How hard is it?

When you don’t have a car, it’s harder to go on spontaneous trips far from home. You have to do more planning ahead of time, notes Natasha MacFarlane. When she had a car, she would frequently drive her kids down to the beach.

Now, it takes too long to do that on transit. “We’ve changed what we do recreationally. We discover more things in our neighbourhood now, and we do something that’s close by,” says the Toronto-based mom.

Think you might be ready to give up your car for good?

Here are some questions to yourself first:

  • How often do you use your vehicle?
  • How much do you pay for car-related expenses?
  • Do you live near reliable public transit?
  • How much is a monthly transit pass?
  • How long does it take you to get to work by bike or public transit?
  • Is there a car rental or car-sharing service in your area? 

If you’re considering saying goodbye to your car, Pippa Van Dam recommends experimenting for a month before committing. “It’s interesting to see what impact it has on your life,” she says. “We find not having a car makes us a little more active. If it’s cold weather or raining, we might have driven our daughter to daycare. We can’t do that anymore... but you get used to it, you find other solutions.”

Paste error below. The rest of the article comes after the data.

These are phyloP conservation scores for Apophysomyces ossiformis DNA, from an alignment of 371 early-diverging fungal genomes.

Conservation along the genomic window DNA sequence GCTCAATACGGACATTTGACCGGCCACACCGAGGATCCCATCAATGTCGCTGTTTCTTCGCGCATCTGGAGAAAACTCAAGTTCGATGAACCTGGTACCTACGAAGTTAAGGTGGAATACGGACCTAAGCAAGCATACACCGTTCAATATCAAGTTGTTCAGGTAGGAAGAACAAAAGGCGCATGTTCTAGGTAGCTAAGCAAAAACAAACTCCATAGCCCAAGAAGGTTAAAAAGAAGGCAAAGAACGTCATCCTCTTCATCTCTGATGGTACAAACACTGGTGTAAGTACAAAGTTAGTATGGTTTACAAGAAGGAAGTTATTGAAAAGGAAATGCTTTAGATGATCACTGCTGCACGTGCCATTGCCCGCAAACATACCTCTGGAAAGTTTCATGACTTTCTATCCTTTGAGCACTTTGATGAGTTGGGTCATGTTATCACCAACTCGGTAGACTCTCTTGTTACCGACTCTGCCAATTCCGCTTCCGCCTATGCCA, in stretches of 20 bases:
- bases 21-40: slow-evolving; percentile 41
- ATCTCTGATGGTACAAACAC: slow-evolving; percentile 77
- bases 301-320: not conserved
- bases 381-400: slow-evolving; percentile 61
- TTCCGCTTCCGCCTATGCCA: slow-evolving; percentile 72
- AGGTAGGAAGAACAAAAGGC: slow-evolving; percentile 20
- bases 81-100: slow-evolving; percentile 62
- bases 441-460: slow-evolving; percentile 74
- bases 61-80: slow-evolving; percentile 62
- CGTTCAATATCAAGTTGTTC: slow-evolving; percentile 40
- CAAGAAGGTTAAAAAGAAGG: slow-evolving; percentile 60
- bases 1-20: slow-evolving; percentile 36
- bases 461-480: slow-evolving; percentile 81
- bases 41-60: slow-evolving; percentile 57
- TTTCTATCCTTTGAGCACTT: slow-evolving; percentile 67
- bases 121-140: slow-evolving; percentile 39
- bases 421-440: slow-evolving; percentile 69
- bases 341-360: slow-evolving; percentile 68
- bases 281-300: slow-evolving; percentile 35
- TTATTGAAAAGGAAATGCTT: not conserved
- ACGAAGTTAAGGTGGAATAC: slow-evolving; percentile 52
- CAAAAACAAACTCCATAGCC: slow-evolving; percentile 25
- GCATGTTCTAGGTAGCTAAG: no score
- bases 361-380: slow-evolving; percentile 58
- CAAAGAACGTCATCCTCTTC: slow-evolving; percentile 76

What are the alternatives to driving?

Walking

As well as being good for your health (both physical and mental), walking is eco-friendly and free.

Cycling

You can buy your own bike or rent a bike from a program like BIXI Montréal for $92/year or Bike Share Toronto for $115/year. Travelling on two wheels is affordable and enjoyable, especially with children!

Public transit

The bus, train and subway are all fast and safe ways to get around. Best of all, it costs only a few dollars a trip!

Taxi and/or Uber

This is the most expensive option, but it's still very convenient when the weather’s bad or you have a lot to carry.

Car rentals

Another option is to rent a car. You can rent a car for about $250 for a long weekend. It’s an ideal solution for out-of-town excursions.

Car sharing

Car-sharing services like Zipcar or Communauto can save you a lot of money. It costs about $0.40/minute, $12.75/hour or $50/day to rent a car-share vehicle. And if you’re a frequent user, you may qualify for special deals. Gas, maintenance and insurance are included in the price.

Ride sharing

Does a coworker drive by your house on their way to work every day? You could arrange to share a ride with them.  Sharing a trip is more fun, right?

Need more advice?

 

Find a Sun Life advisor near you

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This article is meant to provide general information only. Sun Life Assurance Company of Canada does not provide legal, accounting, taxation or other professional advice. Please seek advice from a qualified professional, including a thorough examination of your specific legal, accounting and tax situation.